3.It also wanted special dispensation by the RBI to help non-banking finance companies (NBFCs) apart from relaxed norms for lending to micro, small and medium enterprises.
Mapping Brazil’s far-right shift:
1.The third pillar refers not only to the military and the police — both of which saw Mr. Bolsonaro as their champion — but also to sections of the middle class who have been angered by rising crime rates (175 people killed per day in 2017).
2.Analysts began to use words such as ‘pragmatic’ and ‘reasonable’ to define Mr. Bolsonaro, meaning that he will favour the business community over the millions of Brazilians who are slowly slipping back into extreme poverty.
3.What this means is that his team had used illegally funded WhatsApp groups very cleverly to spread fake news stories (such as that his opponents in the Workers’ Party were indoctrinating children on sex).
Adrift on stormy seas:
1.Annadurai — metastasised into something quite ugly by the turn of the century: leaders who ruled their parties with an iron fist and built up personality cults around themselves and their closest circles, but who also inflicted an enormous cost on the State by engaging in grand larceny, an unhinged loot on the resources of Tamil Nadu through extortion, bribe-taking, thuggery and corporate malfeasance.
2.There are some who argue that the antidote to this crisis of runaway corruption could be the kind of “good governance” reforms that Prime Minister Narendra Modi has introduced at a national level, including a purported crackdown on bureaucratic inefficiency, the Goods and Services Tax, and macroeconomic shock-therapy policies such as demonetisation.
3.Thus, notwithstanding the gradual creep of saffron politics in Tamil Nadu — notable here are rising incidents of communal clashes, generally a rarity in the State — the hegemonic influence of regional parties, which began in 1967, abides.
India may impose anti-dumping duty on a chinese chemical:
1.NEW DELHI: India may impose anti-dumping duty of up to USD 207.72 per tonne for a period of five years on a Chinese chemical used in the detergent industry to guard domestic manufacturers from cheap imports from the neighbouring country.
2.”The authority recommends imposition of anti-dumping duty for a period of five years, so as to address the injury to the domestic industry,” the DGTR said in a notification.
3.As a counter measure, they impose duties under the multilateral regime of World Trade organisation (WTO).
Ease of doing biz ranking: Important to reach top-25 in 3 yrs, says Amitabh Kant:
1.Niti Aayog CEO Amitabh Kant Thursday expressed hope that India can figure in top-25 nations in the World Bank Ease of Doing Business ranking in next three years.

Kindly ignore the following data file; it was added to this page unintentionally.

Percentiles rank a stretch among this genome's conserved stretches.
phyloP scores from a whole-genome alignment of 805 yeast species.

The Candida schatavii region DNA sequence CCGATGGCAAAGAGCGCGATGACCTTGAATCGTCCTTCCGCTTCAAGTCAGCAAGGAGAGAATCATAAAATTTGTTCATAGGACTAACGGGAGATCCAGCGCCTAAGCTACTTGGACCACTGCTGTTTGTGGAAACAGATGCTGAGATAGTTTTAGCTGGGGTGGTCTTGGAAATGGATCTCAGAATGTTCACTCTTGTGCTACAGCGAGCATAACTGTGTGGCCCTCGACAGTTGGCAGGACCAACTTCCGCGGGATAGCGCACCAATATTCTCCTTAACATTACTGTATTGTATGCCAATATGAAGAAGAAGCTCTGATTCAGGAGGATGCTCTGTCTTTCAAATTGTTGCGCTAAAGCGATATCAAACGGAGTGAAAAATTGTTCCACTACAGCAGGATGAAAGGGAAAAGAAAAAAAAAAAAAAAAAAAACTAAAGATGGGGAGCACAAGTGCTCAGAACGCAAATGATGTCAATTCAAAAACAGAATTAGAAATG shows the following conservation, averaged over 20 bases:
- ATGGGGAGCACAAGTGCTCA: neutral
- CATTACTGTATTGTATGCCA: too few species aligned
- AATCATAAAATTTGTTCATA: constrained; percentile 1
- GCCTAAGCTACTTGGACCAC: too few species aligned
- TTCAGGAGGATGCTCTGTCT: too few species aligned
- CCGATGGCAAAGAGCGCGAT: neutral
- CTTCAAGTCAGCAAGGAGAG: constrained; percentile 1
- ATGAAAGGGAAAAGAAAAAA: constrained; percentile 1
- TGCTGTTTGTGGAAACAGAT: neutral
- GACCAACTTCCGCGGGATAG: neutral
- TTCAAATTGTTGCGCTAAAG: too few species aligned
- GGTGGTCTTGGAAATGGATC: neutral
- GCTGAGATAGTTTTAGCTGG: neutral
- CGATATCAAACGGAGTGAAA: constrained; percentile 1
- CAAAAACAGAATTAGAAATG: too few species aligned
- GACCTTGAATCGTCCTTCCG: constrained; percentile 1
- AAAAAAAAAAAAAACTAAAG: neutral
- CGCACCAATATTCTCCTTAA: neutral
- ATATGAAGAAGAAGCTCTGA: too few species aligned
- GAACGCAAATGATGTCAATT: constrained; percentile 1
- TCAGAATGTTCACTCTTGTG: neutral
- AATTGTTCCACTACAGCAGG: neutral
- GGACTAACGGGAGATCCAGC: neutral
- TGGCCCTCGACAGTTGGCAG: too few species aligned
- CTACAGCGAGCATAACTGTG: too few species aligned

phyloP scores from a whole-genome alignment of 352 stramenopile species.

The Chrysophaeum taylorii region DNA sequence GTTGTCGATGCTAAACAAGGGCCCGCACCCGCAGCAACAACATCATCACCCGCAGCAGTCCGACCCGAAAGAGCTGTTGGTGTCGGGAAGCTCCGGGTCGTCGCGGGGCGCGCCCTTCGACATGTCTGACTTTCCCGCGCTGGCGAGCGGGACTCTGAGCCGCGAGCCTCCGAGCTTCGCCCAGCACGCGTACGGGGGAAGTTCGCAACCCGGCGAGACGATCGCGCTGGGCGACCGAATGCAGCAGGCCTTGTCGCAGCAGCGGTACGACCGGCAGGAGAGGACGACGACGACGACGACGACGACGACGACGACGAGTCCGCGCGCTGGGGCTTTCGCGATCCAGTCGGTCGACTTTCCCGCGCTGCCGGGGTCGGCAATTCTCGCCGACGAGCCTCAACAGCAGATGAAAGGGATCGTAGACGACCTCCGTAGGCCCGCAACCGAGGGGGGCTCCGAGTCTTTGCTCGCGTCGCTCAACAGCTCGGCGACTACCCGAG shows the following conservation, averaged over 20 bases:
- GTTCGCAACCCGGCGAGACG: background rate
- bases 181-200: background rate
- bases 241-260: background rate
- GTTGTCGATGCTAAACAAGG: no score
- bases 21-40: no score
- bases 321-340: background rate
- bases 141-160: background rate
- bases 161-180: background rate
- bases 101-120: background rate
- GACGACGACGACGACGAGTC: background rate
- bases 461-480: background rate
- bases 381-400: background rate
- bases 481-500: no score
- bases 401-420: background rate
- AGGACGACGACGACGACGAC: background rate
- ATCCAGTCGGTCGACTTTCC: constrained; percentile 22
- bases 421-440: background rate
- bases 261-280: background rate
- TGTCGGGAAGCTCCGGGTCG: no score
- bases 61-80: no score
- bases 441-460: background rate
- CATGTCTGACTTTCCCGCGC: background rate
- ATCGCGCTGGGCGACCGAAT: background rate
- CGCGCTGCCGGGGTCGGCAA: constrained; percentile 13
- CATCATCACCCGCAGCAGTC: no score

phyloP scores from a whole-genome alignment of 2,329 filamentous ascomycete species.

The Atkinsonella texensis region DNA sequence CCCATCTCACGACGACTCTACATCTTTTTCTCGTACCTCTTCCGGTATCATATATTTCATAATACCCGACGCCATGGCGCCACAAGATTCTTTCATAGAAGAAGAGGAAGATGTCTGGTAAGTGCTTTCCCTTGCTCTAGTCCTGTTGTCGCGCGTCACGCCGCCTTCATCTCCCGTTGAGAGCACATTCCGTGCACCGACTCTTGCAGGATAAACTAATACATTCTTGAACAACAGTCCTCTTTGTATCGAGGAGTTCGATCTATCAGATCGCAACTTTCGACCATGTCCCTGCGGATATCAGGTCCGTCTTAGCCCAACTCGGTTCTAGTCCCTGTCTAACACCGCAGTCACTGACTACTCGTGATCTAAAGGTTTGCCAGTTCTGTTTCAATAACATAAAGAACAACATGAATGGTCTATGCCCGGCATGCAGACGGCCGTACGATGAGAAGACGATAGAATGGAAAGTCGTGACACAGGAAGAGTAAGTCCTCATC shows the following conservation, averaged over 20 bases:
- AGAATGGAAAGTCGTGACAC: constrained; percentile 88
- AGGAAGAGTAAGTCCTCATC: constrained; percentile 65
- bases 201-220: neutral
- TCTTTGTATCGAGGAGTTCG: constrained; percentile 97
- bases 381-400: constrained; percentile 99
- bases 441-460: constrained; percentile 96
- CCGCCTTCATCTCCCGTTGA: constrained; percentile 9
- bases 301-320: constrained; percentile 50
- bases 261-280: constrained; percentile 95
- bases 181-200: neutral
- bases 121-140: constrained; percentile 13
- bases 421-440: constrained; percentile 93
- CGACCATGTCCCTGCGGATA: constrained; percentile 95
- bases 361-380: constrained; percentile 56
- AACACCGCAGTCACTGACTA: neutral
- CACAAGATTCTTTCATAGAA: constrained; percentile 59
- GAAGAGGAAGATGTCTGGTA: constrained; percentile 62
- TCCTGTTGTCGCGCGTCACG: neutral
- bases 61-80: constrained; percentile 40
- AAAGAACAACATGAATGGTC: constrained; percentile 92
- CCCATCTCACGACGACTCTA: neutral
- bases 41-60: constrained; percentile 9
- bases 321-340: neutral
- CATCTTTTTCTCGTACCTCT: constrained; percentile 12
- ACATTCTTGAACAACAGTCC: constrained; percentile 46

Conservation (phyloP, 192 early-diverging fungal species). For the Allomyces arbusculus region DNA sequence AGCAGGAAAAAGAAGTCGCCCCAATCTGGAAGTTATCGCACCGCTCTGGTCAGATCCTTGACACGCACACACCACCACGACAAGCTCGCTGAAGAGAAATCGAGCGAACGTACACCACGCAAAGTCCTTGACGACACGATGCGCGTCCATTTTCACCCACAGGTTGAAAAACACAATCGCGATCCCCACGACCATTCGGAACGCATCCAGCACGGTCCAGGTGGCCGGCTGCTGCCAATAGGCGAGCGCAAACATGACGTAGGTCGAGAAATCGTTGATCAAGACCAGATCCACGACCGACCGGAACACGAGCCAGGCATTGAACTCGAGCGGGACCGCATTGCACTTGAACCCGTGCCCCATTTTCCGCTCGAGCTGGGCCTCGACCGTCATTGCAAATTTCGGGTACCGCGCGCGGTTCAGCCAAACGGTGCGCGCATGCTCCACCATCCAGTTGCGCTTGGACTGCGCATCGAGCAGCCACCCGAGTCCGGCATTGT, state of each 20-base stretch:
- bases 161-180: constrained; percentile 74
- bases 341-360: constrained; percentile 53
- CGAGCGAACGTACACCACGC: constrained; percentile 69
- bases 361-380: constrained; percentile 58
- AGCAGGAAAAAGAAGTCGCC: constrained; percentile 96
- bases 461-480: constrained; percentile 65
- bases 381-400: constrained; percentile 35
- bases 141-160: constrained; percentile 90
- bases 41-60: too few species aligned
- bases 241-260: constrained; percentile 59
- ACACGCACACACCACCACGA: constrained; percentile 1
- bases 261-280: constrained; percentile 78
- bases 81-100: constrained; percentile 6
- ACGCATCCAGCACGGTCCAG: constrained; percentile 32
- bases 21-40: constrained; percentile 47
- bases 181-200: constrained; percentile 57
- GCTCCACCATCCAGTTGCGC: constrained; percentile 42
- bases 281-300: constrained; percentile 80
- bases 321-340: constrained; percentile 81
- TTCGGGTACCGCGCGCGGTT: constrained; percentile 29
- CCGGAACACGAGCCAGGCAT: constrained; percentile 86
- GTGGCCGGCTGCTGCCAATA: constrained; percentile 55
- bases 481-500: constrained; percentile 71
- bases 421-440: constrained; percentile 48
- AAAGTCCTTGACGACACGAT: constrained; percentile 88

2.It is very important to reach within top 25 in 3 years,” Kant said on the sidelines of an event in the capital.
3.The ranking comes as a shot in the arm for the government which faces strong dissenting voices from opposition parties ahead of the general elections next year.
Ministry of Railways rolls out All-India Unreserved Mobile Ticketing facility (UTS on Mobile):
1.The process of ticket booking involves downloading the application and registration by furnishing the requisite details.
2.Paytm, Mobikwik and Freecharge, in line with Government’s directives to promote all digital modes of payments.
3.The daily average number of passengers booking tickets through this app has increased from approximately 5400 in year 2015 to 4.70 lakh in October, 2018.
Exchange Rate of Foreign Currency Relating to Imported and Export Goods Notified:
1.Exchange Rate of Foreign Currency Relating to Imported and Export Goods Notified In exercise of the powers conferred by Section 14 of the Customs Act, 1962 (52 of 1962), and in super-session of the Notification of the Central Board of Indirect Taxes and Customs (CBIC) No.87/2018-CUSTOMS (N.T.
2.), dated 18 th October, 2018 except as respects things done or omitted to be done before such super-session, the Central Board of Indirect Taxes and Customs (CBIC) hereby determines that the rate of exchange of conversion of each of the foreign currencies specified in column (2) of each of Schedule I and Schedule II annexed hereto, into Indian currency or vice versa, shall, with effect from 2 nd November, 2018, be the rate mentioned against it in the corresponding entry in Column (3) thereof, for the purpose of the said section, relating to Imported and Export Goods.
3.Rate of exchange of one unit of foreign currency equivalent to Indian rupees
Checkout www.ariseias.com for e-books, Mains Topics, Old question papers and lots more